News reports suggesting Kuwait's oil capacity reaching a sustainable 3 million barrels per day (bpd) is timely for a country engulfed in political turmoil. The reference is to the storming of the national assembly by tens of angry Kuwaitis demanding the removal of the country's premier. The allegation is the government payment of bribes for some MPs in return for favours.

At any rate, according to oil minister Mohammmad Al Buseiry, Kuwait's oil capacity has recently surpassed 3 million bpd. Still, the minister predicts oil output reaching as high as 4 million bpd by 2020.

Undoubtedly, this represents an extraordinary development and a major way forward for a country suffering from a production capacity not commensurate with its reserves. Kuwait holds just above 7 per cent of the world's proven oil reserves but contributes around 3 per cent of global oil output. In comparison, fellow Gulf Cooperation Council (GCC) member Saudi Arabia contributes some 13 per cent of worldwide oil output while it controls about 19 per cent of proven oil reserves.

Interestingly enough, successive Kuwaiti parliaments have shown little enthusiasm for expanding the country's oil production capacity.

Project delay

A case in point is the delay in approving what is known as the Kuwait Project. The ambitious scheme aims at generating an additional 450,000 barrels per day from four fields located in the north and west of the country. The development requires investment in excess of $8 billion (Dh29.36 billion) over a 20-year period.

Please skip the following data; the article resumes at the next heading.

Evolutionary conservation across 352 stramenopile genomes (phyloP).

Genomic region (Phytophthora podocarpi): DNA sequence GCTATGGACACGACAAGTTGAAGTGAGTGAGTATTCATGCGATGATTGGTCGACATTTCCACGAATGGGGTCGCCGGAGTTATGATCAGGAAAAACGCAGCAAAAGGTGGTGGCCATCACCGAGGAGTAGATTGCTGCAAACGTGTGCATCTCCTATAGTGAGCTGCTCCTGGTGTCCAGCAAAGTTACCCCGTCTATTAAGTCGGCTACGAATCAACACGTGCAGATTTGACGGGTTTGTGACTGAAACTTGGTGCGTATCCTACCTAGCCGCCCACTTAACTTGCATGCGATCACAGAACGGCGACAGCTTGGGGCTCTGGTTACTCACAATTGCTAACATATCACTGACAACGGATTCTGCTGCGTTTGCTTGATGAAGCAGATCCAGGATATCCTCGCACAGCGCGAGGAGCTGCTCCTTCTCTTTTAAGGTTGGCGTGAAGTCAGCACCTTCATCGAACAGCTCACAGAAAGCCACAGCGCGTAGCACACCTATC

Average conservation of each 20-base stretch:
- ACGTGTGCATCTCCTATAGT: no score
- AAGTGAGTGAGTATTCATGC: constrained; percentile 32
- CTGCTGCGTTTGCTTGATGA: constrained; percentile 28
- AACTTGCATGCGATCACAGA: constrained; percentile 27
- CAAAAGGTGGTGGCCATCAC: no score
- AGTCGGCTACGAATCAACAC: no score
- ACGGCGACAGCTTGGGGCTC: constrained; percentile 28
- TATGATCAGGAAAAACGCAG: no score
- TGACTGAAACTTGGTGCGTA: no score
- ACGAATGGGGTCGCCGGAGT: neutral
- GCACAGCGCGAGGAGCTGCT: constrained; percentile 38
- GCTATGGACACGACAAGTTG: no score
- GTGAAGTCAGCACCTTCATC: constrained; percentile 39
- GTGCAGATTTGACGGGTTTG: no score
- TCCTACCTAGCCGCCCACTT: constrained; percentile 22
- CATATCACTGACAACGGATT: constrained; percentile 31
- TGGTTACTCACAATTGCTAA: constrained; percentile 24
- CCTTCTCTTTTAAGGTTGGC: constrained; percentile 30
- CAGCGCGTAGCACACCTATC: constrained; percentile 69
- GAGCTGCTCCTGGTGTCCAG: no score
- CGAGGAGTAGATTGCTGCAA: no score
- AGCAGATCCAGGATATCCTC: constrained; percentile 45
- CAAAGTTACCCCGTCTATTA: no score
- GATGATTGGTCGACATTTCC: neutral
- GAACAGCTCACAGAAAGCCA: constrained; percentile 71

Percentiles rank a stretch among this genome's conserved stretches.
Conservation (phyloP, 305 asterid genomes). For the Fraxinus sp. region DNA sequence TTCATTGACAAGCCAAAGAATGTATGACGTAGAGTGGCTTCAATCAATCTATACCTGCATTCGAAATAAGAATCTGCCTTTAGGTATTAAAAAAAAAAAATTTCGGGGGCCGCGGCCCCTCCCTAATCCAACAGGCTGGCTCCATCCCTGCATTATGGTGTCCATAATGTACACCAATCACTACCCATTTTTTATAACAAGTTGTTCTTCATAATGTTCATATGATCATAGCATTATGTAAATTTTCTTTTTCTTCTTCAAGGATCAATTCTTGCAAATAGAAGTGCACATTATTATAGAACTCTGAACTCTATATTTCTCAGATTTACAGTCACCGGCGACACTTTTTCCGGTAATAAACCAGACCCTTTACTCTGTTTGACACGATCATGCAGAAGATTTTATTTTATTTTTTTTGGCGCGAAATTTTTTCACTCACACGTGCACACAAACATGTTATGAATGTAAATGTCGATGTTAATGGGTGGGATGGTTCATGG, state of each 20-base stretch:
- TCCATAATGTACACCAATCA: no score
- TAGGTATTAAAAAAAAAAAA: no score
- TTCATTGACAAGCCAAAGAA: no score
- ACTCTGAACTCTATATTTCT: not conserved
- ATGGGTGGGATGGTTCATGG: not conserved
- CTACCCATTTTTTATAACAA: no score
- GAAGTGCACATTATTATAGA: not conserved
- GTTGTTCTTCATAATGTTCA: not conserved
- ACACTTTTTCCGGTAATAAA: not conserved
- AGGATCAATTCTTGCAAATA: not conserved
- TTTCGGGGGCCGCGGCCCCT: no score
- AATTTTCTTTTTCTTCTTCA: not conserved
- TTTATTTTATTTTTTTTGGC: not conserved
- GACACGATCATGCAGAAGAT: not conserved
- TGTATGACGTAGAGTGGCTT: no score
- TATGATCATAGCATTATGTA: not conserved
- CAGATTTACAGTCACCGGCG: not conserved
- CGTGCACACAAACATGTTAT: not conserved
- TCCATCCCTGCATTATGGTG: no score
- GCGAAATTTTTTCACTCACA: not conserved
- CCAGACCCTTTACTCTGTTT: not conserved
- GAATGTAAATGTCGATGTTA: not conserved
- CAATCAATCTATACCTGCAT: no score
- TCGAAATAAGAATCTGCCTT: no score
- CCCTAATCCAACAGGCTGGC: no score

The argument centres on a clause in Kuwait's constitution barring foreign ownership of the country's hydrocarbon resources. Nonetheless, Kuwaiti legislators cannot overlook the fact that international oil firms have the necessary know-how for expanding oil and gas output, as evident in the case of Qatar. In fact, Qatar leads the world in production of liquefied natural gas (LNG). Thanks to efforts by international oil firms, the LNG capacity has now reached 77 million tonnes.

A possible positive spill-over is that higher oil capacity and hence revenue potential could revive prospects for implementation of the long-awaited economic reforms, notably the privatisation programme. The scheme includes selling of shares in banks, insurance companies and light industries that the government had purchased through the Kuwait Investment Authority following the collapse of the unofficial stock market in 1982 and the Iraqi invasion in 1990.

Also, the authorities want to privatise certain activities of Kuwait Petroleum Corp besides buses operated by the Kuwait Public Transport Company. Other activities include postal services and ground communications stations as well as X-ray laboratories and security at public hospitals. Not long ago, the authorities succeeded in privatising petrol stations, widely regarded as a successful experiment.

Needless to say, the petroleum sector is exceptionally vital for the well-being of the Kuwaiti economy by virtue of accounting for a hefty 85 per cent of both treasury revenues and total exports.


Undoubtedly, this situation making the local economy too dependent on a single source is a worrying one. The best policy calls for using the oil proceeds as a means to diversify away from the petroleum sector. This is happening elsewhere within the GCC. For instance, Qatar has made headway in using its oil wealth to strengthen the role of the services sector such as encouraging diverse sporting activities, the most outstanding of which is Fifa World Cup 2022.

All told, expansion of oil production capacity should provide Kuwait the opportunity to generate the maximum when opportunities arise. Oil prices reached a record $147 per barrel in July 2008, and remain above $100 per barrel.


The writer is a Member of Parliament in Bahrain.